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Showing posts with the label Attachment Theory

Widening our vocabulary (or, The Great Attachment Swindle, part 2)

In part 1, I wrote about why attachment may not be the big deal it can sometimes be presented as, certainly in adoption circles. I definitely don't think we should be ignoring it completely, but I do think we should use vocabulary that is more specific to the problems our children may be facing, and that help us to move forward.

I ended the last post talking about trauma; below are some more suggestions for different ways of thinking about the common issues our children face.

Shame

Shame is something that is talked about a lot, particularly in relation to education, reward charts, etc. Nicola Marshall from BraveHeart Education has written a lovely blog about it, and why children can find it hard to move on from that intense feeling of shame.

If you want to go a bit further in to the science, we can have a look at Kohlberg's stages of Moral Development. (Disclaimer - theory, theory, theory. Even with the supporting research, it is never going to be a perfect answer, only a theor…

Attachment may not be the massive deal we all think it is...

I am aware that in the circles I move in this will be a contentious post, but I'm hoping that people can read it with an open mind... here we go:

I wrote a post about attachment some time ago, mainly because I was fed up with the massive mis-appropriation of the term, and the lack of understanding surrounding it. Unfortunately this sort of stuff is still being pedalled, so it's worth having a quick recap with some of the key points of what attachment is, and what it is not.

Attachment is a descriptive term which denotes a dependant relationship, i.e. the relationship a child has with a care-giver. Attachment is not a term for the relationship you have with your partner. (I have heard of people being given 'attachment questionnaires' by Social Workers to determine what their attachment relationship with their partner is like. While this may be useful on some levels to reflect on the relationship you have with your partner, and while yes, there is a school of thought tha…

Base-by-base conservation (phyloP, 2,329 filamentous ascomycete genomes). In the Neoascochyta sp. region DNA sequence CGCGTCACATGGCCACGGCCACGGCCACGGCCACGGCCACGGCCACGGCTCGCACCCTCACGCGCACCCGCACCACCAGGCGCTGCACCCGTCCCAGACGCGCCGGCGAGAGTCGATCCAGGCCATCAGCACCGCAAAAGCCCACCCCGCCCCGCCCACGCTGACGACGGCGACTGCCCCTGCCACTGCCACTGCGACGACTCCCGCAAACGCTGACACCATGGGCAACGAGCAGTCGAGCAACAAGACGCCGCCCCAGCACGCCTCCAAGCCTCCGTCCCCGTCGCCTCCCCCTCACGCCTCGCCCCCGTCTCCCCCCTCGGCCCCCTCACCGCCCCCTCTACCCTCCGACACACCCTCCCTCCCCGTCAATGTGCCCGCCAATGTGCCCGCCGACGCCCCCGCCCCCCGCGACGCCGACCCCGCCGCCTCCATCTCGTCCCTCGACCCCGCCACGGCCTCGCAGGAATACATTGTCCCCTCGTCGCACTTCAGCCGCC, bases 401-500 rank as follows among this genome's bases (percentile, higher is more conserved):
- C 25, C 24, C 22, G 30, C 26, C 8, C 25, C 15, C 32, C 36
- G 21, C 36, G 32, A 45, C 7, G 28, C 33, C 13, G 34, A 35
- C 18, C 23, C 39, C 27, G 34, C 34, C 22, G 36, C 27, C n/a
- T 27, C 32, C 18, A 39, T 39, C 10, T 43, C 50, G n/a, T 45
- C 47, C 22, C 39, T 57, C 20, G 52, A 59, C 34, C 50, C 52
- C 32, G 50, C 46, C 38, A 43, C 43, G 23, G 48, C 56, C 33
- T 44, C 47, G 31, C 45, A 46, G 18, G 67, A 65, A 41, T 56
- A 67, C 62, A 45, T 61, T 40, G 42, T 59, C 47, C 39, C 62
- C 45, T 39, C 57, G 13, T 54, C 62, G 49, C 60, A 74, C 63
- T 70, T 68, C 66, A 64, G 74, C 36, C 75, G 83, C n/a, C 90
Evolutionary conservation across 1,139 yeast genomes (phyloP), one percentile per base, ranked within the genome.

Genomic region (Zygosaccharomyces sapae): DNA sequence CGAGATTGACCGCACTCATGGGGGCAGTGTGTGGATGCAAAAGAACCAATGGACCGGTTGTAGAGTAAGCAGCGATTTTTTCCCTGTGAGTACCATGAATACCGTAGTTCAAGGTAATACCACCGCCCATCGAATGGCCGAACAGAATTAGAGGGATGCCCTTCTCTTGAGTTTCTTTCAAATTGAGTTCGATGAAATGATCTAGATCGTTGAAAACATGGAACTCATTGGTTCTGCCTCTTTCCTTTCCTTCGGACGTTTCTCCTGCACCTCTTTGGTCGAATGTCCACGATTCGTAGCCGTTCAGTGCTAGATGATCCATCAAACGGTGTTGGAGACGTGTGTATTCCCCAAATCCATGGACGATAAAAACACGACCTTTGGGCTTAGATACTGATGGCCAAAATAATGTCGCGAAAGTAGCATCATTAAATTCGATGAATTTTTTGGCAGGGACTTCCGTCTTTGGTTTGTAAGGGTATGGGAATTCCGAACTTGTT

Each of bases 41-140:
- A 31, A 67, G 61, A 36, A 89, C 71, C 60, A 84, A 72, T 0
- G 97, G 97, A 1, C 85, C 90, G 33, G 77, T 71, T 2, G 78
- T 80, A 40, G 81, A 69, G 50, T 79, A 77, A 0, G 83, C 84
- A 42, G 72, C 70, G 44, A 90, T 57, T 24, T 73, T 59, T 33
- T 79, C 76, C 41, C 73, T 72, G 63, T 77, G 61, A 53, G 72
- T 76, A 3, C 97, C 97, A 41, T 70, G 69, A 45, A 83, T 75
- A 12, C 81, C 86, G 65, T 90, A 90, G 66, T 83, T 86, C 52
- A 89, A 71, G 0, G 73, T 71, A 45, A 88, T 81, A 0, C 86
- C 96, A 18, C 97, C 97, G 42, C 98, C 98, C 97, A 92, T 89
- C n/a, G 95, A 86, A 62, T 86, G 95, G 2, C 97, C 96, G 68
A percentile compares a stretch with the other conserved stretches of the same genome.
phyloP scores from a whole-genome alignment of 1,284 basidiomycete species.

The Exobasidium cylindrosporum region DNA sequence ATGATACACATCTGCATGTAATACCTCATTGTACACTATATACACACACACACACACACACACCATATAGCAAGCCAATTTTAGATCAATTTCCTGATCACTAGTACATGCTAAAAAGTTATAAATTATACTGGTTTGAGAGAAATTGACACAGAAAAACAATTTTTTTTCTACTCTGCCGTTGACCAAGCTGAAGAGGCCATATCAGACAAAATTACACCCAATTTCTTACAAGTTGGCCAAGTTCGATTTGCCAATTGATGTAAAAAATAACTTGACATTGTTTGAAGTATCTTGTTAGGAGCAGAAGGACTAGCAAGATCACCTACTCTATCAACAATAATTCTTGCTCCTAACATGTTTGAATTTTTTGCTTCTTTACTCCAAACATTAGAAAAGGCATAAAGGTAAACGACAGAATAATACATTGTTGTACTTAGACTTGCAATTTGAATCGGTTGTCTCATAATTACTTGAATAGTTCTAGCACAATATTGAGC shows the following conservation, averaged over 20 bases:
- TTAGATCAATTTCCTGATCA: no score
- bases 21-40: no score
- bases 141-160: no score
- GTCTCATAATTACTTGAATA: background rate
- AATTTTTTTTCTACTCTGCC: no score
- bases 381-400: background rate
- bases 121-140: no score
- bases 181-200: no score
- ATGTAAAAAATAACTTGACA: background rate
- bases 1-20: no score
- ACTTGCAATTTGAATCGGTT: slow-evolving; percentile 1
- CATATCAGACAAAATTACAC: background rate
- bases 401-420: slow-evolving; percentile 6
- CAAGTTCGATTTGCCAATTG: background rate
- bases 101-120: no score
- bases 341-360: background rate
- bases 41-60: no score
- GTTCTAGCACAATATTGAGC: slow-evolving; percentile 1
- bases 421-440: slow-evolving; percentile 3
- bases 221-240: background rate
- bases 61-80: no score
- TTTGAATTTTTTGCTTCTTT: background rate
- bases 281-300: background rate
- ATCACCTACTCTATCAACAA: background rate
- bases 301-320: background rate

Attachment

Bit of a departure from my usual style of blog today, to talk about one of my pet topics...

'Attachment' is a really fashionable word at the moment, and it's bandied around a lot in the adoption world. As a Psychology graduate with some post-grad experience as a Research Assistant in Developmental Psychology, attachment is one of my favourite topics; unfortunately during my adoption journey I've encountered a lot of mis-use of the term, and it's been winding me up. I have actually heard Social Workers dismiss attachment theory as something akin to 'pop psychology'; something they *have* to teach in the preparation groups but which isn't actually that useful in real life.

For my own satisfaction (mainly just to see if I can), and for anyone like my Husband who has been baffled by all of this seemingly-important-but-definitely-not-making-any-sense information, I'm going to try to explain attachment theory, and – more importantly – how it's relevan…